Exciting news! Our Pendulum Effect podcast is in the top 10 social science shows on itunes, and listed under “New and Notable.” I think that’s quite something considering we have all of 1 episode up thus far. If you haven’t yet, visit Pendulum Effect where you can listen to the pilot episode and/or subscribe to the show. You can also find us on itunes and leave a review (good or bad).
One reason to subscribe would be the exciting guests we’ve lined up, which we could use your help with if you have any questions you would like us to ask. These include:
In this book I try to correct the information and to give an accurate picture of “where the boys are.” A review of the facts shows boys, not girls, on the weaker side of an educational gender gap. Boys, on average, are a year and a half behind girls in reading and writing; they are less committed to school and less likely to go to college
A look at the sex breakdown of the CDC[Centers for Disease Control]‘s suicide satistics reveals that for males aged ten to fourteen, the suicide rate increased 71 percent between 1979 and 1988. Girls attempt suicide more than boys, but it is boys who actually kill themselves more often. In a typical year (1997), there were 4,493 suicides of young people between the ages of five and twenty-four: 701 females, 3,792 males.
Unscientific studies and their effects
At the very time the AAUW [American Association of University Women] was advertising its discovery that girls were subordinates in the schools, the Department of Education published the results of a massive survey showing just the opposite…Girls read more books. They outperform males on tests of artistic and musical ability…Conversely, more boys than girls are suspended from school. More are held back and more drop out. Boys are three times as likely as girls to be enrolled in special education programs and four times as likely to be diagnosed with attention deficit/hyperactivity disorder…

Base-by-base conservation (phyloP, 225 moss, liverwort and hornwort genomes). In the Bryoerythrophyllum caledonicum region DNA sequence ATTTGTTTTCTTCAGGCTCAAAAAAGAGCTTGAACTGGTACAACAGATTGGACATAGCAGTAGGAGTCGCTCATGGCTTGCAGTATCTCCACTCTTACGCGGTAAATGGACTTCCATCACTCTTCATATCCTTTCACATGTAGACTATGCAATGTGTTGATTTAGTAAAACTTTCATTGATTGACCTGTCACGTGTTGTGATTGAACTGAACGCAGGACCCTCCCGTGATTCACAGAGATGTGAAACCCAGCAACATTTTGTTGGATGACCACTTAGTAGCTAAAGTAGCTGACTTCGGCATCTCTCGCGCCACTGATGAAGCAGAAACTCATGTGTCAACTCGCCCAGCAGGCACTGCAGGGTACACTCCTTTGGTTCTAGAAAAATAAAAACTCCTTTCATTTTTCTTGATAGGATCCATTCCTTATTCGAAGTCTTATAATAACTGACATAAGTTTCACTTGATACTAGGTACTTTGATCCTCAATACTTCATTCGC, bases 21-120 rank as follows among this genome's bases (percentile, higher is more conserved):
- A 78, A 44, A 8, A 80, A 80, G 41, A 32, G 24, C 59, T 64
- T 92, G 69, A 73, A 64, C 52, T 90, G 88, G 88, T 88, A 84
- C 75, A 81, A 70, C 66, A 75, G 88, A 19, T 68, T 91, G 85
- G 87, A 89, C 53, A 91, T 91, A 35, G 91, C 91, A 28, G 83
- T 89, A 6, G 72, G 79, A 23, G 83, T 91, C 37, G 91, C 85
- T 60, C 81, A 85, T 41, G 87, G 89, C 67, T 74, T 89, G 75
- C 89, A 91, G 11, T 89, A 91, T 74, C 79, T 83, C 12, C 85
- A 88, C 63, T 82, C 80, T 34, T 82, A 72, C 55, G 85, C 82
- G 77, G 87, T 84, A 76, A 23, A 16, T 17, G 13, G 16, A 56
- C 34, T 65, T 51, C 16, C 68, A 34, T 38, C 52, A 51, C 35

The historian Lynn Hunt, reviewing a history of women in western Europe, once remarked that “no one would write such a book about ‘the history of men’” – because “women” is the anomalous historical category and men as such don’t have to be explained. But neither masculinity nor feminity exists as a concept in itself. Each society has had its own specific definitions of manhood and what cultural values masculinity symbolizes. The fortitute to withstand pain, the ability to interpret a sacred text, the prowess with a special weapon, the willingness to seek revenge for a slight to family: each of these different local accents, often stressed in special rituals, constitues a particular culture’s style of masculinity. Social anthropologists try to define those styles and political activists often seek to change them. Defining masculinity itself, in other words, must interweave with defining masculinity in relation to a multitude of factors, including the context of war, which for so much of human history and in the vast majority of human cultures has been the prime place to fine oneself as a man
Ken Wiebe, fathers rights advocate with Fathers Canada: defending father’s rights, equal parenting and taking on a misandric family law system. When material from his website was used by the Status of Women’s Office as hate material, he initiated a suit against the government for defamation.
Dr. Charles Corry, President, Equal Justice Foundation, which deals with Families and Marriage, Domestic Violence against both men and women, the Courts & Civil Liberties, and Election issues.
If you have any questions you would like me to pose to these esteemed guests, send them to firstname.lastname@example.org. Also send ideas for topics or guests we might wish to contact.